The accuracy with which the Australasian Triage Scale is applied is vital to positive patient outcomes. The reliability of the ATS when it is applied to special groups, such as children, mental health patients and pregnant women, is questionable. It is believed consistent education may lead to optimal triage nurse decision-making. The Emergency Triage Education Kit (ETEK) was developed to address the education needs of triage nurses. It is hoped that the use of ETEK will result in more consistent application of the ATS and improved accuracy of triage scores.
The aim of the study was to evaluate the impact of the Emergency Triage Education Kit on paediatric nursing triage.
The study was undertaken in two phases between 2009 and 2011 in the Emergency Department of the Royal Children’s Hospital, Brisbane. In the first phase, the effectiveness of ETEK was assessed using a pre-test post-test questionnaire. We compared the answers to paper-based paediatric triage scenarios with expected responses from ETEK. The questionnaires were completed immediately pre- and post-intervention and at 12-month follow-up. The second phase utilised a single retrospective, randomised chart audit to examine the ability of a component of ETEK, the paediatric physiological discriminator table, as a tool to audit paediatric emergency nurses’ triage practice.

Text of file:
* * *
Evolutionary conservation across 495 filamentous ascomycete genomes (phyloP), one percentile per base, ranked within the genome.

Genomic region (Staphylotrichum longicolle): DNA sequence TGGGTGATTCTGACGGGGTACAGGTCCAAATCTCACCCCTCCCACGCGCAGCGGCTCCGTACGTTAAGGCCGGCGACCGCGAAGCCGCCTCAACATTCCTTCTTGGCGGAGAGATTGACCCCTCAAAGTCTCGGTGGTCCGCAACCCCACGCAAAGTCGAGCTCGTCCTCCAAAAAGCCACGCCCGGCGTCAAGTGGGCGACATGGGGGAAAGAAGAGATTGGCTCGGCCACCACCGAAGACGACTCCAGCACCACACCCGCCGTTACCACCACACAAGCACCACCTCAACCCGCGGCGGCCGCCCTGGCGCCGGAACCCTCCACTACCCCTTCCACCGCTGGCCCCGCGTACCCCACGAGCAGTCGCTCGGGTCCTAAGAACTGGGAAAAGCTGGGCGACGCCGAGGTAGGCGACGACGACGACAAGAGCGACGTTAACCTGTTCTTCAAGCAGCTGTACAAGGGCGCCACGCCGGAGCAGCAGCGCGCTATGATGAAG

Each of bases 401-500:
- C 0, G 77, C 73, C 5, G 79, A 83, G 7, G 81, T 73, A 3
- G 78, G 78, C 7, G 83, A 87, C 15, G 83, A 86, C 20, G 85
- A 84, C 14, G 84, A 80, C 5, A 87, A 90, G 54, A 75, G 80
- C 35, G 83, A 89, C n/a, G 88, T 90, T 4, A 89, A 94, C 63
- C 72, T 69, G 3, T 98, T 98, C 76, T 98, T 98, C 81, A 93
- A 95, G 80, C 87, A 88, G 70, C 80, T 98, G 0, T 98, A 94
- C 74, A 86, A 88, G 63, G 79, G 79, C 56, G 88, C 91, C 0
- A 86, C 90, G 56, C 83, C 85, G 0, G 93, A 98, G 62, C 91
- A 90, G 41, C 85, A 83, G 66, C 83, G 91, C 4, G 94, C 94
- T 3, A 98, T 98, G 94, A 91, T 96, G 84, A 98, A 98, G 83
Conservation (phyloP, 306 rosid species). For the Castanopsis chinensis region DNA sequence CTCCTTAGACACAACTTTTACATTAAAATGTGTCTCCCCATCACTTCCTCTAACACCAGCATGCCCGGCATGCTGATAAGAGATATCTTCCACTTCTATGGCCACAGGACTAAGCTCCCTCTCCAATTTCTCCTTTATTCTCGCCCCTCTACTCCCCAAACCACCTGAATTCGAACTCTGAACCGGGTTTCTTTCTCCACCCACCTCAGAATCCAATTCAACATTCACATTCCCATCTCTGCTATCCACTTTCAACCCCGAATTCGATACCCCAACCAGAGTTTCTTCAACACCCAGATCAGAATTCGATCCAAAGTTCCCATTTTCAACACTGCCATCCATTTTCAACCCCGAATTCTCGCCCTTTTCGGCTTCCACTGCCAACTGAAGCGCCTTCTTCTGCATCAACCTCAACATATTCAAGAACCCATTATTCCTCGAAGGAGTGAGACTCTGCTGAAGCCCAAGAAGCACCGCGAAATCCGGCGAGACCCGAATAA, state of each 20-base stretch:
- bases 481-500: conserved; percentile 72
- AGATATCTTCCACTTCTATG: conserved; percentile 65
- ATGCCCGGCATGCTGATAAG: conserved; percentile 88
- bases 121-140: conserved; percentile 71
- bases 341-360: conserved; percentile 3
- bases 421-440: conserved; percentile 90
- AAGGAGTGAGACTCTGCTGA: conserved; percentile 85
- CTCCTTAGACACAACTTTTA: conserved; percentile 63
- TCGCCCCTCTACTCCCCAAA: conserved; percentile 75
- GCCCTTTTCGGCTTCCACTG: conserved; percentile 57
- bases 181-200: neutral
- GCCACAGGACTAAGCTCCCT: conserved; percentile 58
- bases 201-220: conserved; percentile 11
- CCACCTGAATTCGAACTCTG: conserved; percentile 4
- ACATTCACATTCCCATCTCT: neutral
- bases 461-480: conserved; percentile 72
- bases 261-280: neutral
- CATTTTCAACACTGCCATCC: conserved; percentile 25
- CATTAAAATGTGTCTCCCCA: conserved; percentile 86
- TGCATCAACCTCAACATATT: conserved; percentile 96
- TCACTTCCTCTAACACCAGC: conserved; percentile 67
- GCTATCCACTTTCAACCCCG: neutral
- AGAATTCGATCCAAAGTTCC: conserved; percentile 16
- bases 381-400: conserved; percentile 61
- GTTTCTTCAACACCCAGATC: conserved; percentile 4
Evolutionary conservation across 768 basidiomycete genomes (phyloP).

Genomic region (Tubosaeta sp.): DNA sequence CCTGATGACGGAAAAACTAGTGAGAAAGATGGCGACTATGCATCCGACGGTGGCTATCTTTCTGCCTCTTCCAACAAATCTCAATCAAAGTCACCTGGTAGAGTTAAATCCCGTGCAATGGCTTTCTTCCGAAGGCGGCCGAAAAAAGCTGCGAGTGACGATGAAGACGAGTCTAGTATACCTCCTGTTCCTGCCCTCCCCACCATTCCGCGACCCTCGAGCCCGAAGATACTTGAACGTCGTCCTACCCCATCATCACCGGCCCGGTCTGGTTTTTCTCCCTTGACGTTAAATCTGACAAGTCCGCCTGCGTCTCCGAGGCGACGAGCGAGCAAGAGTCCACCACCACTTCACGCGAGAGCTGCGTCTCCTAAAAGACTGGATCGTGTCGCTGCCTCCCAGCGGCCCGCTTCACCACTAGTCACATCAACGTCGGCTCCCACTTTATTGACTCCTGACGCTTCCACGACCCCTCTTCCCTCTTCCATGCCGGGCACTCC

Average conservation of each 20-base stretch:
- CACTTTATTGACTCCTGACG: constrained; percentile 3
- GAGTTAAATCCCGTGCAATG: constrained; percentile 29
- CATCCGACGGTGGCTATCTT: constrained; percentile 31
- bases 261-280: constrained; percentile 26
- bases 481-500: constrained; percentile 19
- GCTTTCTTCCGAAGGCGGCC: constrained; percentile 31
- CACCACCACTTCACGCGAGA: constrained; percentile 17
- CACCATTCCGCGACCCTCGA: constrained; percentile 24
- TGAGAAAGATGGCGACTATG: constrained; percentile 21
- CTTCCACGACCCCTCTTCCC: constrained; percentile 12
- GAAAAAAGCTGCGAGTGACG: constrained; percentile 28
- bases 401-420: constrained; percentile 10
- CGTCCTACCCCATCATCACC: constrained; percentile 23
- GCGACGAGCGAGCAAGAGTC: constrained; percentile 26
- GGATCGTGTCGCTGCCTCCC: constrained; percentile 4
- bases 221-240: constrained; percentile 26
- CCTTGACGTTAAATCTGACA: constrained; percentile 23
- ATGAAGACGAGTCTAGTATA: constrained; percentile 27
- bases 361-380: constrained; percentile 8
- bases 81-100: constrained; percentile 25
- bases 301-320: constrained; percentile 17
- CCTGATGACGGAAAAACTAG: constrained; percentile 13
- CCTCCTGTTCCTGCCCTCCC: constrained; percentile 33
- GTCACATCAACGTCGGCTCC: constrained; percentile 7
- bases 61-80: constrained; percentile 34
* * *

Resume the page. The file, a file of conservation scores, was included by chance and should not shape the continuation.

The results of Phase One found there was no significant difference in the total number of correct answers between pre- and post-intervention (p=0.25) or between pre-intervention and 12-month follow-up (p=0.43). Nurses aged 34 years or younger allocated triage categories correctly more often than older nurses (p=0.007). Feedback from the nurses regarding the ETEK-based triage scenarios was variable. Some nurses commented that they found it difficult to translate the limited information of the scenarios into a triage category. In particular, nurses found that the description of key characteristics of the primary assessment (airway, breathing, circulation and disability) were omitted and therefore difficult to categorise. Phase Two found that the number of occasions on which parallel decision-making could not be utilised by the researchers decreased significantly according to the year of presentation (2007; 112 (56%), 2008; 106 (53%), 2010; 13 (7%), P<0.001). When decision-making could be replicated by the researcher, there was improvement in matched triage scores (2007; 55%, 2008; 69%, 2010; 72%, P=0.01). The most improved reporting occurred in the ‘airway’ and ‘breathing’ assessments.
By using ETEK as the preferred resource, consistent education promoted improved decision-making and more accurate triage category allocation. In this emergency department, ETEK has been shown to meet its’ original aim; consistency in education promotes consistent application of the ATS and improves triage accuracy.